Col. John B. Alexander (ret.) spoke on "UFO Encounters:  More Complex than We Imagine." He was very big on the Chris Bledsoe case, an alleged abductee who films orbs all the time, and now apparently has not only been miraculously cured of Crohn's disease by ETs, but has also "healed" others. Alexander was especially impressed by the fact that, talking with Bledsoe outdoors one evening, the "abductee" said he felt the ETs are here now. They looked up, and within about 30 seconds, a bright object was seen to flash across the sky. Later I suggested to Alexander that this impressive demonstration could have been arranged in advance, if Bledsoe had looked on-line to get the time that a brilliant flare from an Iridium satellite would be visible from that location. He didn't buy that.

Alexander repeated his theme that "disclosure has already happened," citing vague statements from various world leaders about ETs. Government employees can talk about UFOs, and nothing happens to them. In his view, the government knows that ETs are real, but it knows nothing can be done about them, and it has more urgent problems to worry about, anyway. So government ignores them.

The Roswell incident, he said, was caused by a Project Mogul spy balloon. There is no evidence of ET technology being used anywhere in any nation's space program.

Panel, Government and UFOs:  The usual suspects repeated the usual things.

Charles Halt repeated his claim that after the Rendlesham forest incident, Air Force agents came in and drugged the witnesses, changing their memories.

When the matter was raised of "missing files" concerning Rendlesham, or Roswell, John Alexander noted that many U.S. government agencies are required to report bi-annually on the linear feet of files they have destroyed. Given the mandate of purging old files, he says it is no surprise that many old government files cannot be found.
The night vision skywatch (from 2013 Congress).
Night Vision Skywatch: Once again, Ben Hansen, formerly the host of Fact or Fake: Paranormal Files on the SyFy channel, presented an outdoor public viewing using night vision cameras, projecting on giant screens. The weather was not very cooperative, there were a lot of clouds. The wind was so strong (a rainstorm was coming) one of the screens blew over several times. But we managed to see a few satellites go by, and a bird or bat or two. Ben did pretty well keeping the presentation on solid ground, emphasising that you will be seeing lots of satellites, birds, bats, airplanes, even moths, so don't assume it's aliens when you see something moving. But he left open the door to the possibility that you might see something truly extraordinary, which is why people would buy these expensive devices costing $2,000 and up. My advice: save your money, and buy a really good pair of binoculars, say 10x50. Night vision devices trade resolution for sensitivity. In binoculars you will be able to see everything these devices can see, and with much better resolution.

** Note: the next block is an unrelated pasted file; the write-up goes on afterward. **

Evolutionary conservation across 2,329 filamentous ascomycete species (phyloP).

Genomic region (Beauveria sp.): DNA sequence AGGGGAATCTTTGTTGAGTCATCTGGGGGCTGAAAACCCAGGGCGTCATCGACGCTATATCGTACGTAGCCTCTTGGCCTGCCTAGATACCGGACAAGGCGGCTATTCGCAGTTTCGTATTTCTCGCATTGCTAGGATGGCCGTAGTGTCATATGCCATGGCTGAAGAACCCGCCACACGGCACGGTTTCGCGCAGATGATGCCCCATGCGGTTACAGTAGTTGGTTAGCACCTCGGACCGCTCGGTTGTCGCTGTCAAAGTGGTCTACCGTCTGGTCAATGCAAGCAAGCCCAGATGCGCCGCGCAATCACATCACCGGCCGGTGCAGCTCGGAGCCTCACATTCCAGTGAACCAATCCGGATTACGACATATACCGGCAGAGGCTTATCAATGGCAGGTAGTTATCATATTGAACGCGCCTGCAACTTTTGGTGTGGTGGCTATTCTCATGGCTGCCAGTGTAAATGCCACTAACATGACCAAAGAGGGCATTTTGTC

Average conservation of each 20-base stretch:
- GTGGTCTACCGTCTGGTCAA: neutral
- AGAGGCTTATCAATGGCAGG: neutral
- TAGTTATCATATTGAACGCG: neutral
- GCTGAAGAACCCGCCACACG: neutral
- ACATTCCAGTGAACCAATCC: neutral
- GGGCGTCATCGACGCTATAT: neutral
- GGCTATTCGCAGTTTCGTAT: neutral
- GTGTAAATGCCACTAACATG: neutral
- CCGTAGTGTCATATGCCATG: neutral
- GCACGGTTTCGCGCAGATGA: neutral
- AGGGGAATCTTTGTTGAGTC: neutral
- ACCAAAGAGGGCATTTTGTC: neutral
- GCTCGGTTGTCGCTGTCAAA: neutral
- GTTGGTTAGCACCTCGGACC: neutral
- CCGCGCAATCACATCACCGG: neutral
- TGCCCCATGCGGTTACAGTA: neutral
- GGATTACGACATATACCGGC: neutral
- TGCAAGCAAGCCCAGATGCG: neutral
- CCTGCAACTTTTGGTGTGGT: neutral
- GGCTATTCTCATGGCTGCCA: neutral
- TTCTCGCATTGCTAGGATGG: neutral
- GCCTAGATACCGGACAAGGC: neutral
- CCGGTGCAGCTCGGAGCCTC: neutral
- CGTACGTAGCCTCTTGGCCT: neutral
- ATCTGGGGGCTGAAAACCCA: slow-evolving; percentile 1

9 comments:

  1. If CIA (or military) agents came in shortly after the Rendlesham incident and drugged the witnesses, thus changing their memories, does this mean that everything Charles Halt wrote in his official memo of Jan. 13 is based on changed memories and therefore false?






    ReplyDelete